55    the button 'Write' (sixth button from the left) or choose 'New' 
     56    from the 'Message' menu.  The editor window will open.  Insert 
     57    the e-mail address of the recipient into the 'To' textfield (e.g. 
     58    'jdoe\@example.com').  Normally of course you would put someone 
     59    else's address, but right now you want to test the system, so put 
     60    your own address instead.  Insert two or three words to indicate 
     61    the subject into the 'Subject' text field ('test' will do nicely 
     62    for this one!).  Now click in the large blank area and type the 
     63    actual message. 
     64 
     65    If you were using YAM in a normal way, and wished to send copies 
     66    (including hidden copies) to anyone, this could be done by clicking 
     67    on 'Options', thus activating the third of the three sheets 
     68    (Message, Attachments, Options) in the Write window. 
     69 
     70 7. Assuming you are not currently online (Miami is not running), 
     71    click on [Send later].  This sends the message to the 'Outgoing' 
     72    folder as opposed to transmitting the message right away [Send 
     73    now]. 
     74 
     75 8. Now start Miami and connect to the Internet.  Open the 'Outgoing'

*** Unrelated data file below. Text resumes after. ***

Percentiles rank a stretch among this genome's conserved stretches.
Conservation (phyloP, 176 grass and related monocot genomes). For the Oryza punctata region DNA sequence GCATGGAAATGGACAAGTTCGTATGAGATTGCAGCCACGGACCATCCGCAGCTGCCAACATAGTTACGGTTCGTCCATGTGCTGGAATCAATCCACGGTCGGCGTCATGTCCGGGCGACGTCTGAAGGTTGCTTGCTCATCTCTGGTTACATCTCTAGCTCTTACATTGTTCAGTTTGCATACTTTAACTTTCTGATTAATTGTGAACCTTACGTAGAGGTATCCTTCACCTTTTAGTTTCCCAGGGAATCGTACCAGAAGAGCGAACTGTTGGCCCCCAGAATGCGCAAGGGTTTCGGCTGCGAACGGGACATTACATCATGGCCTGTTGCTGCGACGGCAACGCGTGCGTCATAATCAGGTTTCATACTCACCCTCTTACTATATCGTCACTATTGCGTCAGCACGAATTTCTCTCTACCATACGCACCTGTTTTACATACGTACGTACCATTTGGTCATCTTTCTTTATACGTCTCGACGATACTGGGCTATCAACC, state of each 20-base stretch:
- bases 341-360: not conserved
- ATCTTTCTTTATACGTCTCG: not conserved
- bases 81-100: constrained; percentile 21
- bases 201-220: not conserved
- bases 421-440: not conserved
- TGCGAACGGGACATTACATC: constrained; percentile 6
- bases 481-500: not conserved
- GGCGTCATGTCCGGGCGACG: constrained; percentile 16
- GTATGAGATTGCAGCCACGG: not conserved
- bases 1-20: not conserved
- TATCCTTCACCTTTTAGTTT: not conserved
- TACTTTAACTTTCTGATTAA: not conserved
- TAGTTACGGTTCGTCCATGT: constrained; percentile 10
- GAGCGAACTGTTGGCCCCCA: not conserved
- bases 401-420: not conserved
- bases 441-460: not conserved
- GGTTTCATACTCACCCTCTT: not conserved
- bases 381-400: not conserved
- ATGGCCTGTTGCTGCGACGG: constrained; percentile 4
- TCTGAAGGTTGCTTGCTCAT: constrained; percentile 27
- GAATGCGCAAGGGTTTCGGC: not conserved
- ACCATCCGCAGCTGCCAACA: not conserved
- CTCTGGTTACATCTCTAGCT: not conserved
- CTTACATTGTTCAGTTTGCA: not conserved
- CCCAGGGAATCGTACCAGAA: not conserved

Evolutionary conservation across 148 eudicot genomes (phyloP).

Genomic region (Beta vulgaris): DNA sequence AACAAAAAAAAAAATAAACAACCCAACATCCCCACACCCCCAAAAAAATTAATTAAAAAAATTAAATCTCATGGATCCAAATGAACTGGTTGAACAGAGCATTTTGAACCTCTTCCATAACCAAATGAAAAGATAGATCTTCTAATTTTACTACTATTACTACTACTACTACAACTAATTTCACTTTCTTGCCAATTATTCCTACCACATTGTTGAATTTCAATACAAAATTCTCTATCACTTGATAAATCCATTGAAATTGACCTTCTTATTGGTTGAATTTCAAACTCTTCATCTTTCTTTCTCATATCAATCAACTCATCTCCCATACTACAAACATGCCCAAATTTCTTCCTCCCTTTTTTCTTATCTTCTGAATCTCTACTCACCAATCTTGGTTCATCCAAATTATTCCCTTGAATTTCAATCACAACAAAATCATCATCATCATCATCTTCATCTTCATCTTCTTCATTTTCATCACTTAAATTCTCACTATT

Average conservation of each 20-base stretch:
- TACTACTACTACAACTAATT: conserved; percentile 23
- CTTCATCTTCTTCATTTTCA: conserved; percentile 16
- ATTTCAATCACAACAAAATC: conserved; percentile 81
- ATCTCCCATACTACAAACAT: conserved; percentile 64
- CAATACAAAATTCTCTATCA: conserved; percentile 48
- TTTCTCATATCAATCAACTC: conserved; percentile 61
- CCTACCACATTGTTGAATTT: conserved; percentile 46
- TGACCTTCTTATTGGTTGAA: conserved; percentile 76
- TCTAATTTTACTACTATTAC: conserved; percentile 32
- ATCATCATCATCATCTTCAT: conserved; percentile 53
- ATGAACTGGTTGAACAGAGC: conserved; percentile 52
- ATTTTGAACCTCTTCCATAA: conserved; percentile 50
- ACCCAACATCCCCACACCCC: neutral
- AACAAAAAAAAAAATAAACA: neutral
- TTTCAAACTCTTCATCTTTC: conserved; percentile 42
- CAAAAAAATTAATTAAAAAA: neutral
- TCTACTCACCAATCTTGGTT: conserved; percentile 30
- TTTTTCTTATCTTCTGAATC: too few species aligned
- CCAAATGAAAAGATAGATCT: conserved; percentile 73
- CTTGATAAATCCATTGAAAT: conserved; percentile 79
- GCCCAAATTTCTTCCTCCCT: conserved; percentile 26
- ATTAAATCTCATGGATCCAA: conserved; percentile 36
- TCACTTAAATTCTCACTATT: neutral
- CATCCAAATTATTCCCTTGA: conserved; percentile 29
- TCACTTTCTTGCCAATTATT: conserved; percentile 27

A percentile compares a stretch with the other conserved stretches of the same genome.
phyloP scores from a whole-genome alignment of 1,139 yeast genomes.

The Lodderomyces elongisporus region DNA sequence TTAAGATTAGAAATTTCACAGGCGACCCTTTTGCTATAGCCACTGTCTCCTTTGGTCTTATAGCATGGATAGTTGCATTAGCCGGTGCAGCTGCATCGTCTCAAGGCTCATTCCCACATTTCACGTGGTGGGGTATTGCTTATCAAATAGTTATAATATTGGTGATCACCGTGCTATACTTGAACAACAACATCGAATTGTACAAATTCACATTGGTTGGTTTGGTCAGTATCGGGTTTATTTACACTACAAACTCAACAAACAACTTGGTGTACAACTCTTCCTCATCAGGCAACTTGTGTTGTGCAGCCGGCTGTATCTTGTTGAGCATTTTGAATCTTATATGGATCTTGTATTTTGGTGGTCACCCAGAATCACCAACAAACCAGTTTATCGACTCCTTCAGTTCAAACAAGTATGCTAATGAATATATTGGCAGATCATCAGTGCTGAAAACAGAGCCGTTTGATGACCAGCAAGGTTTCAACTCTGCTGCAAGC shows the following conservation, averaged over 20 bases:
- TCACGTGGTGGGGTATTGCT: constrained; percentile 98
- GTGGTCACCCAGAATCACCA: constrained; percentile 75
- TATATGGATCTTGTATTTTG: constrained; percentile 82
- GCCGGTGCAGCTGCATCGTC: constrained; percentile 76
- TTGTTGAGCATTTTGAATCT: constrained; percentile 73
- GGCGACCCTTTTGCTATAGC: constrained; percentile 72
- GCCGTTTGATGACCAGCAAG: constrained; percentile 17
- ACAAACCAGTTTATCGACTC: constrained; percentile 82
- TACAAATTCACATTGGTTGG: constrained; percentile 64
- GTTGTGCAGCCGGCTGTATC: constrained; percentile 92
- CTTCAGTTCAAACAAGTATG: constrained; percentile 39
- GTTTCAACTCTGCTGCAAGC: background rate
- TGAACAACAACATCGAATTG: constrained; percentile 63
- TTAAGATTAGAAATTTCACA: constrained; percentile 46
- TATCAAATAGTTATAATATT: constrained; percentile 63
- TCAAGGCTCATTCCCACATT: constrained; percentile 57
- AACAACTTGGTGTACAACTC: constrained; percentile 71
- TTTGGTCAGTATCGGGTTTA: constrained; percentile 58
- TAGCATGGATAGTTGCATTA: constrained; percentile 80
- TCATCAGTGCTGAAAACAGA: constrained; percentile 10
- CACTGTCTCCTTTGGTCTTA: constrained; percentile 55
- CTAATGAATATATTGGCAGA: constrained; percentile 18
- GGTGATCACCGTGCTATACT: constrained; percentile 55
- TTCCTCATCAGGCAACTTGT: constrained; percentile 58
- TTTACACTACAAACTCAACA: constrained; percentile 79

76    folder by clicking on 'Outgoing' in the folder list contained in 
     77    the main window.  Send the message by clicking the 'Send' button 
     78    (fifth button from the right hand  side).  The transfer status 
     79    window will appear and report progress as YAM logs in on the 
     80    mail server and sends the message. 
     81 
     82 9. As you've probably noticed the mail has vanished from the 
     83    'Outgoing' folder.  Don't panic!  It has been moved to the 'Sent' 
     84    folder.  The letter symbol in the list has a little stamp on it 
     85    now, which means that the message has been sent successfully. 
     86 
     8710. When you double-click the message, the read window will open. 
     88    You should be able to recognize the text written by you. The lines 
     89    in the upper part of the message have been inserted by YAM and 
     90    contain data needed for mail transfer (the so-called "headers"). 
     91 
     9211. Since you've written the mail to yourself you should start looking 
     93    for new mail now.  Click the read window to the background or close 
     94    it, then click on the 'Get' button (sixth button from the right 
     95    hand side). 
     96 
     9712. The transfer status window you saw before opens again and you can 
     98    watch how YAM downloads your mail from the mail server.  Provided 
     99    that everything runs as it should, a requester will open up with 
     100    the message that you  have received new mail.  You can read the 
     101    mail in the 'Incoming' folder. 
     102 
     103If you've made it this far without major problems, you now know the 
     104essential functions of YAM.  For further explanations and more detailed 
     105information on single topics, please read the following chapters. 
     106